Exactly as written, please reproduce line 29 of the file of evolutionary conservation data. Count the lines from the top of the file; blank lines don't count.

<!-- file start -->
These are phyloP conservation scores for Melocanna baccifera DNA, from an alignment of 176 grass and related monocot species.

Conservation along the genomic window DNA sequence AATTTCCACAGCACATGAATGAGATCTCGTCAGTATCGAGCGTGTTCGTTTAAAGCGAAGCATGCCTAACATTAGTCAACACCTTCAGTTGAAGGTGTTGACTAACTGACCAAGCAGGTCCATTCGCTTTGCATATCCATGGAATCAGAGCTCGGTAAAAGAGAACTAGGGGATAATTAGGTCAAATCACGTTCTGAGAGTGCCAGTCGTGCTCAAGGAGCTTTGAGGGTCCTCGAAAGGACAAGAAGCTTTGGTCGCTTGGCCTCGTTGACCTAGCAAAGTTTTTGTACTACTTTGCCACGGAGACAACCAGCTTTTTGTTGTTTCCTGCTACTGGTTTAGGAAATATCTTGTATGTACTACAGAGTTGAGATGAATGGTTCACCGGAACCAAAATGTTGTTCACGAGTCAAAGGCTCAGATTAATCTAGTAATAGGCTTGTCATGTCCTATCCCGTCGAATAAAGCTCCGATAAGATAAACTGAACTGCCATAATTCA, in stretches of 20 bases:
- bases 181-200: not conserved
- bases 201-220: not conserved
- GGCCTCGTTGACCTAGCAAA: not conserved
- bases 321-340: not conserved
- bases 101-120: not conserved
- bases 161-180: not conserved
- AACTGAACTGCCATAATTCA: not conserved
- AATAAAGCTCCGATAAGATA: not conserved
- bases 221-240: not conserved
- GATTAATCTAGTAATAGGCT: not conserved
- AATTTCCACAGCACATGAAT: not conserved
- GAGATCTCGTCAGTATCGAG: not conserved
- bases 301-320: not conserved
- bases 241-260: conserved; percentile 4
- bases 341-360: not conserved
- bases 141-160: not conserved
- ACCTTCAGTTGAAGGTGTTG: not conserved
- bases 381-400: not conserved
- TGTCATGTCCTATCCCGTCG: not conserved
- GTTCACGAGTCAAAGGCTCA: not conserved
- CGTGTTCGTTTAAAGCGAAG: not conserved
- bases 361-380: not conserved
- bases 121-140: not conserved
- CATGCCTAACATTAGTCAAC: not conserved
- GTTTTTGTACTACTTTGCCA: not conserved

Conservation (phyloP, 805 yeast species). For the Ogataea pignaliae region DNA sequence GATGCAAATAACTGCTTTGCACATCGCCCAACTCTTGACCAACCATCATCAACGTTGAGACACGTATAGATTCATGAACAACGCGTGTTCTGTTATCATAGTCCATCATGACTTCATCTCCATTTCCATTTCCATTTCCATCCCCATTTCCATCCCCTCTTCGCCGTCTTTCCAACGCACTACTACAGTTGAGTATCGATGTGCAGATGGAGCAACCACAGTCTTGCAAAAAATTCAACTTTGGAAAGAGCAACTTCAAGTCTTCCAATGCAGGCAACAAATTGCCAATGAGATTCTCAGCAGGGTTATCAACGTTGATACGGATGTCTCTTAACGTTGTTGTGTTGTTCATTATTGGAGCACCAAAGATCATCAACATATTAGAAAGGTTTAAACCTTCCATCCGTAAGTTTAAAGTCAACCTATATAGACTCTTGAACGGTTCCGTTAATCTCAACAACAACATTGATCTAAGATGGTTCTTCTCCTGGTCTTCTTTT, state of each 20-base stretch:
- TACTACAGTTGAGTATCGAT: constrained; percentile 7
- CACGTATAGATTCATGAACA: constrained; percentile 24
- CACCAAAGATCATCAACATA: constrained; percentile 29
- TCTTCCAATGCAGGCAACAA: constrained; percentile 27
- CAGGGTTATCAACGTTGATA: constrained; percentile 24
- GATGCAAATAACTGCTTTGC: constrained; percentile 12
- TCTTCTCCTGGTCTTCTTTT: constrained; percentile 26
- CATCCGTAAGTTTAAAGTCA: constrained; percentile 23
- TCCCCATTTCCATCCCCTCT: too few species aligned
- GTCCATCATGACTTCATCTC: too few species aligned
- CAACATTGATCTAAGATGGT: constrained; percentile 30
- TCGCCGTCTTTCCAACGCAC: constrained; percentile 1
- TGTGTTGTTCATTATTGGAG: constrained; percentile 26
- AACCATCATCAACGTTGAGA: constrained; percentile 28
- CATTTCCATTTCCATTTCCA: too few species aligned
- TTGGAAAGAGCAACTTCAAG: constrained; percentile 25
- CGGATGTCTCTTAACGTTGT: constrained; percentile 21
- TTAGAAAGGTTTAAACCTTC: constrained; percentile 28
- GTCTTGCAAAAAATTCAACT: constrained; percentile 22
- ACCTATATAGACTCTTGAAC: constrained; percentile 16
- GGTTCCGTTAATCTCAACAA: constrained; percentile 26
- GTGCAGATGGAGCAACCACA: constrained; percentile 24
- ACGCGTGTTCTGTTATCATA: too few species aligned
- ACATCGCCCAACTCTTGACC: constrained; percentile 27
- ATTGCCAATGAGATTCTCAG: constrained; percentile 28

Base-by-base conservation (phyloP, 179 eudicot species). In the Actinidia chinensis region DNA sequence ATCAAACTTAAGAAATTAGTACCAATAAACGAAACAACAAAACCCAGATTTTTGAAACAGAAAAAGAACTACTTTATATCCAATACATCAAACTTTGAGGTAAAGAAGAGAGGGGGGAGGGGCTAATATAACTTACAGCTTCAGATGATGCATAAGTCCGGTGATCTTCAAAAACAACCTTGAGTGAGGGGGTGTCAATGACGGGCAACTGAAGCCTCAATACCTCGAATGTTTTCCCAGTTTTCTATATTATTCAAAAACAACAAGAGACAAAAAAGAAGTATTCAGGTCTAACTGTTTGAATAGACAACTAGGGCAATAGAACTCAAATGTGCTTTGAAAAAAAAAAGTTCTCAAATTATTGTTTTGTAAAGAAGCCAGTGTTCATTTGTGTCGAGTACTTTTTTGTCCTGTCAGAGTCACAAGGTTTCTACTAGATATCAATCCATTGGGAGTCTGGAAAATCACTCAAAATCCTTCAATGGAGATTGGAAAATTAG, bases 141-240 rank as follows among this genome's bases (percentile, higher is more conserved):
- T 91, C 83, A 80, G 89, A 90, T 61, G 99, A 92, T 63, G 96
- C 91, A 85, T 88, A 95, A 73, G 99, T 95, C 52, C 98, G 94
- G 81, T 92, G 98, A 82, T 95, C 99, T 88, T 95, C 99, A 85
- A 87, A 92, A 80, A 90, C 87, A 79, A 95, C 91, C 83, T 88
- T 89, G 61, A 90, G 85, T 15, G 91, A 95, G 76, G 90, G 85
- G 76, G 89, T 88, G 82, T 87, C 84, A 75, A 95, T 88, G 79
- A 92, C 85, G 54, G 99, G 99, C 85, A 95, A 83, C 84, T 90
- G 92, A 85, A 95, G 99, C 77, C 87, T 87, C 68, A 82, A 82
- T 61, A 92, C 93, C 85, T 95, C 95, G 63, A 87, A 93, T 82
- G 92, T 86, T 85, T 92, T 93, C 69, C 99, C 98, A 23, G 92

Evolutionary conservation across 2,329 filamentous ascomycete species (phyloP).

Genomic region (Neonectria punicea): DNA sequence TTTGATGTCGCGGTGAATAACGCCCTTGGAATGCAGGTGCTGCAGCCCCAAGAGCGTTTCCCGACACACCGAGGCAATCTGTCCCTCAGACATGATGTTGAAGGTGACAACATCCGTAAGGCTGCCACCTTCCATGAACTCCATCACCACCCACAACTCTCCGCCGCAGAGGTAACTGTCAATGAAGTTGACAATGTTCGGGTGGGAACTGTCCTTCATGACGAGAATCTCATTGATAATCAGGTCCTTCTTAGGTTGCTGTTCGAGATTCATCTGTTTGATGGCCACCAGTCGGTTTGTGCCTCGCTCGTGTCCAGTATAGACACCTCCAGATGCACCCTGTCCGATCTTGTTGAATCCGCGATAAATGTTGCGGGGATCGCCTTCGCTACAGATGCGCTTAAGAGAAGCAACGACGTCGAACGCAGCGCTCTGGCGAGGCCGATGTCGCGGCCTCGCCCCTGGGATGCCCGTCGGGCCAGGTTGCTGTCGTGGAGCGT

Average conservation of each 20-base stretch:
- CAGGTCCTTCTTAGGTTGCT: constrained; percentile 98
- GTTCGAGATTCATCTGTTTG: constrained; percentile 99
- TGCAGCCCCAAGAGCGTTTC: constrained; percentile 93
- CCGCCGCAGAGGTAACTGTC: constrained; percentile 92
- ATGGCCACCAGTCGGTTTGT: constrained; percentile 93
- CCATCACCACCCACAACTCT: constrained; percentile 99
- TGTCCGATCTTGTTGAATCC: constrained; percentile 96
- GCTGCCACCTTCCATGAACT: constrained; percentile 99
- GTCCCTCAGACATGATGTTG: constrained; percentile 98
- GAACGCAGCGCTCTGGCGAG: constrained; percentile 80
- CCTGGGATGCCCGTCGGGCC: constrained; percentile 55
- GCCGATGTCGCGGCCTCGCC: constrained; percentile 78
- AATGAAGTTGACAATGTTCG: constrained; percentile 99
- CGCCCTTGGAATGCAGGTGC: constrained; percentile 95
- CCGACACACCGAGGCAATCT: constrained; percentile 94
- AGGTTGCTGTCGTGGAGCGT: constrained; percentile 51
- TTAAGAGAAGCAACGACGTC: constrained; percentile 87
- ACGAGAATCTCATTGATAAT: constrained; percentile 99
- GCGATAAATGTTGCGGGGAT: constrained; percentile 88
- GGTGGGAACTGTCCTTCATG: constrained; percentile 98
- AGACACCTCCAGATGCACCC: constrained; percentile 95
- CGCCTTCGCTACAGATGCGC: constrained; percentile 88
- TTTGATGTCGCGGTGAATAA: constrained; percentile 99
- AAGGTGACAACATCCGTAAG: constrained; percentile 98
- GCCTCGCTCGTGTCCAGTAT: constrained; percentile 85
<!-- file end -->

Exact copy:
- TACTACAGTTGAGTATCGAT: constrained; percentile 7